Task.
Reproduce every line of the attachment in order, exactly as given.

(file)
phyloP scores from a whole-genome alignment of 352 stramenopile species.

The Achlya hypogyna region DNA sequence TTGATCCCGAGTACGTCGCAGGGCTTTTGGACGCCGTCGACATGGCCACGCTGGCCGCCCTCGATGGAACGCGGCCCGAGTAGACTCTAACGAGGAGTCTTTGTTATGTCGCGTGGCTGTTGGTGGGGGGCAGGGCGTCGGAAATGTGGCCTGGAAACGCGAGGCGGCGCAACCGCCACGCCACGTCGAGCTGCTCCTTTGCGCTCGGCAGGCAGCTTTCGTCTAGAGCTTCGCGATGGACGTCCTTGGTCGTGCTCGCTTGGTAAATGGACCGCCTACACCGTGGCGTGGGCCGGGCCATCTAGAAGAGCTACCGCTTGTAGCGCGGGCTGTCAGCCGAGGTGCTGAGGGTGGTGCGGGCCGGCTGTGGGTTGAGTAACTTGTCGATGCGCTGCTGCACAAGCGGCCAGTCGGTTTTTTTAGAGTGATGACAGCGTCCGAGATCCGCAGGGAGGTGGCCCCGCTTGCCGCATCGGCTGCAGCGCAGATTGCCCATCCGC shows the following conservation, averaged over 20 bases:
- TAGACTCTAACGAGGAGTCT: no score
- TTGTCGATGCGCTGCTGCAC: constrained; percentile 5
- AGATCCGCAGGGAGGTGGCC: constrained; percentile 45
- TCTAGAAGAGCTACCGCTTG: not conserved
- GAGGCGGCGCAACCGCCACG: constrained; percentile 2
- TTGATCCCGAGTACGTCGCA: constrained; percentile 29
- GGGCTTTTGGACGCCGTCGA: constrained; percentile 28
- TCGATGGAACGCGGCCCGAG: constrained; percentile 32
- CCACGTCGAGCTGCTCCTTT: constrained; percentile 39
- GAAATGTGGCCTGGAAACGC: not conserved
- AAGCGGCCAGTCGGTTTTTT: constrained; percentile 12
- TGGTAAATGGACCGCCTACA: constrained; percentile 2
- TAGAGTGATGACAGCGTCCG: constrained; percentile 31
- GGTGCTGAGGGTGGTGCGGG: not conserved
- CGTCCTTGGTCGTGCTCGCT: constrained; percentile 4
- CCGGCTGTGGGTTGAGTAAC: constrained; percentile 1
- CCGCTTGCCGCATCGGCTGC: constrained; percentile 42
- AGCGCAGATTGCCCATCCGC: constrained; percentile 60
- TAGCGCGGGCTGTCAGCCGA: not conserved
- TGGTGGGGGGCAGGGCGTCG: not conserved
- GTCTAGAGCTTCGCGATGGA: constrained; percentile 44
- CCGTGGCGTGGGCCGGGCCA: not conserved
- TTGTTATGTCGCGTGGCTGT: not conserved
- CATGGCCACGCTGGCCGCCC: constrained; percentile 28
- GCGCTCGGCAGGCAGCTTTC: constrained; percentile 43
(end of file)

phyloP scores from a whole-genome alignment of 352 stramenopile species.

The Achlya hypogyna region DNA sequence TTGATCCCGAGTACGTCGCAGGGCTTTTGGACGCCGTCGACATGGCCACGCTGGCCGCCCTCGATGGAACGCGGCCCGAGTAGACTCTAACGAGGAGTCTTTGTTATGTCGCGTGGCTGTTGGTGGGGGGCAGGGCGTCGGAAATGTGGCCTGGAAACGCGAGGCGGCGCAACCGCCACGCCACGTCGAGCTGCTCCTTTGCGCTCGGCAGGCAGCTTTCGTCTAGAGCTTCGCGATGGACGTCCTTGGTCGTGCTCGCTTGGTAAATGGACCGCCTACACCGTGGCGTGGGCCGGGCCATCTAGAAGAGCTACCGCTTGTAGCGCGGGCTGTCAGCCGAGGTGCTGAGGGTGGTGCGGGCCGGCTGTGGGTTGAGTAACTTGTCGATGCGCTGCTGCACAAGCGGCCAGTCGGTTTTTTTAGAGTGATGACAGCGTCCGAGATCCGCAGGGAGGTGGCCCCGCTTGCCGCATCGGCTGCAGCGCAGATTGCCCATCCGC shows the following conservation, averaged over 20 bases:
- TAGACTCTAACGAGGAGTCT: no score
- TTGTCGATGCGCTGCTGCAC: constrained; percentile 5
- AGATCCGCAGGGAGGTGGCC: constrained; percentile 45
- TCTAGAAGAGCTACCGCTTG: not conserved
- GAGGCGGCGCAACCGCCACG: constrained; percentile 2
- TTGATCCCGAGTACGTCGCA: constrained; percentile 29
- GGGCTTTTGGACGCCGTCGA: constrained; percentile 28
- TCGATGGAACGCGGCCCGAG: constrained; percentile 32
- CCACGTCGAGCTGCTCCTTT: constrained; percentile 39
- GAAATGTGGCCTGGAAACGC: not conserved
- AAGCGGCCAGTCGGTTTTTT: constrained; percentile 12
- TGGTAAATGGACCGCCTACA: constrained; percentile 2
- TAGAGTGATGACAGCGTCCG: constrained; percentile 31
- GGTGCTGAGGGTGGTGCGGG: not conserved
- CGTCCTTGGTCGTGCTCGCT: constrained; percentile 4
- CCGGCTGTGGGTTGAGTAAC: constrained; percentile 1
- CCGCTTGCCGCATCGGCTGC: constrained; percentile 42
- AGCGCAGATTGCCCATCCGC: constrained; percentile 60
- TAGCGCGGGCTGTCAGCCGA: not conserved
- TGGTGGGGGGCAGGGCGTCG: not conserved
- GTCTAGAGCTTCGCGATGGA: constrained; percentile 44
- CCGTGGCGTGGGCCGGGCCA: not conserved
- TTGTTATGTCGCGTGGCTGT: not conserved
- CATGGCCACGCTGGCCGCCC: constrained; percentile 28
- GCGCTCGGCAGGCAGCTTTC: constrained; percentile 43